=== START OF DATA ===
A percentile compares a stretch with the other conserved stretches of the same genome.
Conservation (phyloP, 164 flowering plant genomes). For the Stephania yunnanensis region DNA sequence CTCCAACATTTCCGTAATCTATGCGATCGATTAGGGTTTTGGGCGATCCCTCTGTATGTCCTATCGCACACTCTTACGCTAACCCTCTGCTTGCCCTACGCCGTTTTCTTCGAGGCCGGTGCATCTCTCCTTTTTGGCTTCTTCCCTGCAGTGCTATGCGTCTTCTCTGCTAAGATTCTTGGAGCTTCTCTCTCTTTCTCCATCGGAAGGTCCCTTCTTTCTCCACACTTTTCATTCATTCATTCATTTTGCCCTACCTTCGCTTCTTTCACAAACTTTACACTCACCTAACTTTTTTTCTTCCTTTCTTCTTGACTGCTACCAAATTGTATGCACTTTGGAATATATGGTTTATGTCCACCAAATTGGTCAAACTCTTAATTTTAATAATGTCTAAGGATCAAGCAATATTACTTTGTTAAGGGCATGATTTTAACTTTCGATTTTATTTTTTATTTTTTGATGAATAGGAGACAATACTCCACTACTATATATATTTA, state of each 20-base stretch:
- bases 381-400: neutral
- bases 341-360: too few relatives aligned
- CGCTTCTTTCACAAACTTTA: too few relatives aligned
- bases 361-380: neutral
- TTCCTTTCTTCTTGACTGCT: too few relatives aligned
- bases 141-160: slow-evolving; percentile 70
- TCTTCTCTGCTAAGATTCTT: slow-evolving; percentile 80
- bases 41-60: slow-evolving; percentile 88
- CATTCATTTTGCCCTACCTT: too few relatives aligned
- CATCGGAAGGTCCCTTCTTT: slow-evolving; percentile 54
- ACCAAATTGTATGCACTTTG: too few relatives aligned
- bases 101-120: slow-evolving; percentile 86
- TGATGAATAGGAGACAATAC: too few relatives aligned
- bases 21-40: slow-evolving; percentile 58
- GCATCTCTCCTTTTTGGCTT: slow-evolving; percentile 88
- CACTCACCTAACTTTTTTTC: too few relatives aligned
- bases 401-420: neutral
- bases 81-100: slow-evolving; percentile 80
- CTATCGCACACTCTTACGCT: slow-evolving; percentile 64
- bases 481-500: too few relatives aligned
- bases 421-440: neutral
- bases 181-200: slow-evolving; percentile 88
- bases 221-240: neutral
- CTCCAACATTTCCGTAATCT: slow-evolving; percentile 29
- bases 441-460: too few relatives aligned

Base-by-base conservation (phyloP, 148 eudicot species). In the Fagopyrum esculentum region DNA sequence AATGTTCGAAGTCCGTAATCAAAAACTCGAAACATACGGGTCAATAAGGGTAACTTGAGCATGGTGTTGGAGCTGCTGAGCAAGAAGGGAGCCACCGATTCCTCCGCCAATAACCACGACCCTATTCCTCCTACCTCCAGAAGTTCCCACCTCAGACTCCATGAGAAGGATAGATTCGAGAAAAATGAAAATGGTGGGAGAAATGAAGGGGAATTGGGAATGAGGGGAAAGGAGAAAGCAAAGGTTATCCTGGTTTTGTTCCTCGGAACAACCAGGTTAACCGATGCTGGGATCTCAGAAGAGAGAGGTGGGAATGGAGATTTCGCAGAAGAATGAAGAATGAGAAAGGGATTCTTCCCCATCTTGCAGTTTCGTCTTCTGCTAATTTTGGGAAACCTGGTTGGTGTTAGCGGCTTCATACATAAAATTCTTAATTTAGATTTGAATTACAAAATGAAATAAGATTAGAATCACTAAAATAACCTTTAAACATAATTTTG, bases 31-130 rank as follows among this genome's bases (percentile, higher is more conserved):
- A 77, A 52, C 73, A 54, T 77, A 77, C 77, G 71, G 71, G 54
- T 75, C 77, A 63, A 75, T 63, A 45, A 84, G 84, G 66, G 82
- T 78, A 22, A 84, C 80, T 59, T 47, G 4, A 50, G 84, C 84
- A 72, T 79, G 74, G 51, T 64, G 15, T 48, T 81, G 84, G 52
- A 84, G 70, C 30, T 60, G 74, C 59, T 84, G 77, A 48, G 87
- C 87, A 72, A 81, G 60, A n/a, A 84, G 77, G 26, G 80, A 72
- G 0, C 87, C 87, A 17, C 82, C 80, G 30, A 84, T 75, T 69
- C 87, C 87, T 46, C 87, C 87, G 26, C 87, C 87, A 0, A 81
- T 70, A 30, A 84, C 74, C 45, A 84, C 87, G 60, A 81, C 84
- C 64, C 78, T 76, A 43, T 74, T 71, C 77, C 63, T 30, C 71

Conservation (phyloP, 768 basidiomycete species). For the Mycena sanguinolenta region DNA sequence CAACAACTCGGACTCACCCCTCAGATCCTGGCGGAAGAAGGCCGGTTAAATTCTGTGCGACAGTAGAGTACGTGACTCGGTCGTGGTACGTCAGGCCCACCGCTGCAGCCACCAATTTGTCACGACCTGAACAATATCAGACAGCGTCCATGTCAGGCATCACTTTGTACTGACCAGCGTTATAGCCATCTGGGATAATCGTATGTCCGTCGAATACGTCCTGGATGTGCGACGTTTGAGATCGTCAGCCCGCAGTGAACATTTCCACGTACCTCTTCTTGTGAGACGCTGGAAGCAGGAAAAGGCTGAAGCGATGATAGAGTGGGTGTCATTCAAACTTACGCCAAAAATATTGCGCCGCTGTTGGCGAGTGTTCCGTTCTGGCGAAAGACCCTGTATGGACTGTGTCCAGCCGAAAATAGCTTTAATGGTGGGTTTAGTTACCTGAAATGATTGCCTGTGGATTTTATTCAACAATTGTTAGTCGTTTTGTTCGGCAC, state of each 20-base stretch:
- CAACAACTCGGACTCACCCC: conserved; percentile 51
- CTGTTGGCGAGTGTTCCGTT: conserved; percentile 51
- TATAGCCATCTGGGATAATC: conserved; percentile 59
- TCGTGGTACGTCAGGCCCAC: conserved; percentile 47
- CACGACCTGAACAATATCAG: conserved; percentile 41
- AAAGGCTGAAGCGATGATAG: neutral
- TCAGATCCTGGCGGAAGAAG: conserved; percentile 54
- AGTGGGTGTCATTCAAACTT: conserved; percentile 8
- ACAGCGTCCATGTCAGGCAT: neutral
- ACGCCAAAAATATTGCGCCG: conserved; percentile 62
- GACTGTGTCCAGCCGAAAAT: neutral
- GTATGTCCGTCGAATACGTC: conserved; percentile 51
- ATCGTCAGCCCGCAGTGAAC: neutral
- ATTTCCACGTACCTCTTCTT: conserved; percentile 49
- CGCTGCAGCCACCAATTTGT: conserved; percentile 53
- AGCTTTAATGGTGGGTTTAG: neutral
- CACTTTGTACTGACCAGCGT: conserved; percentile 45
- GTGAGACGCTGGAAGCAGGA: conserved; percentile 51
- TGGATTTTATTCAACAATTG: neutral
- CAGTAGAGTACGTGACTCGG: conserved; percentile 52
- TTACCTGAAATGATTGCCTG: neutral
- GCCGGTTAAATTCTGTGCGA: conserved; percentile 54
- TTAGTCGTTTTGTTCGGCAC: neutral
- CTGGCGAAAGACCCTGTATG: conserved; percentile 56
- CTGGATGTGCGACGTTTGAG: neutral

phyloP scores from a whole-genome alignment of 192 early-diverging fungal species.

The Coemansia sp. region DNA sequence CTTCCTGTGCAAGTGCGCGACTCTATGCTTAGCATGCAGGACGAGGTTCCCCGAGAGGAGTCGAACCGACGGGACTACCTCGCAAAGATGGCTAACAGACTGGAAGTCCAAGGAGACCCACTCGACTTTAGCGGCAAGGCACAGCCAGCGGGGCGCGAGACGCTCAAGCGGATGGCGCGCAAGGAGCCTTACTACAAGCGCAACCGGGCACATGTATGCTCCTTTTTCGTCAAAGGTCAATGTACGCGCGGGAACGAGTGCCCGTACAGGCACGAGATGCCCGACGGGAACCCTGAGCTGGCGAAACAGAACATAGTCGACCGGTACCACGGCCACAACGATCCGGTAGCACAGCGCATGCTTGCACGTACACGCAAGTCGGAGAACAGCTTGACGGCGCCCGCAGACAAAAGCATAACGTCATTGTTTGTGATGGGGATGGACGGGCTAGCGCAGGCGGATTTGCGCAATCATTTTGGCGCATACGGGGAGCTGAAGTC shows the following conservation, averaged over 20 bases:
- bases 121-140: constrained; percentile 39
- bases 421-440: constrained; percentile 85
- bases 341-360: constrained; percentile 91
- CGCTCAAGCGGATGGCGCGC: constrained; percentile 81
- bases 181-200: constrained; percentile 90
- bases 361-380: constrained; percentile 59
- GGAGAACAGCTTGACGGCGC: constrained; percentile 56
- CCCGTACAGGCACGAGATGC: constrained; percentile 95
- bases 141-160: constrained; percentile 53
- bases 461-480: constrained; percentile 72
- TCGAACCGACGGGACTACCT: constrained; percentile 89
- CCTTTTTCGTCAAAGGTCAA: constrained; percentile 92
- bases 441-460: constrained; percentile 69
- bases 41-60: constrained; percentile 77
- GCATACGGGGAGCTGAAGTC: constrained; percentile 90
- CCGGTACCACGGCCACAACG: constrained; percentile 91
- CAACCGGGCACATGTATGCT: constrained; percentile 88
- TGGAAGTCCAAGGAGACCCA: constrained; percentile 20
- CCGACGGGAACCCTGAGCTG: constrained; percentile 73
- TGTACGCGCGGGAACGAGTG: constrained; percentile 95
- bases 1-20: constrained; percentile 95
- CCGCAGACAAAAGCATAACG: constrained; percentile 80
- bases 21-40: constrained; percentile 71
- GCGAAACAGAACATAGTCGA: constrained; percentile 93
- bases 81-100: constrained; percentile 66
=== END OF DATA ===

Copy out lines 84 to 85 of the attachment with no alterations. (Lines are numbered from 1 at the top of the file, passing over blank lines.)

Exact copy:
- TGGAAGTCCAAGGAGACCCA: constrained; percentile 20
- CCGACGGGAACCCTGAGCTG: constrained; percentile 73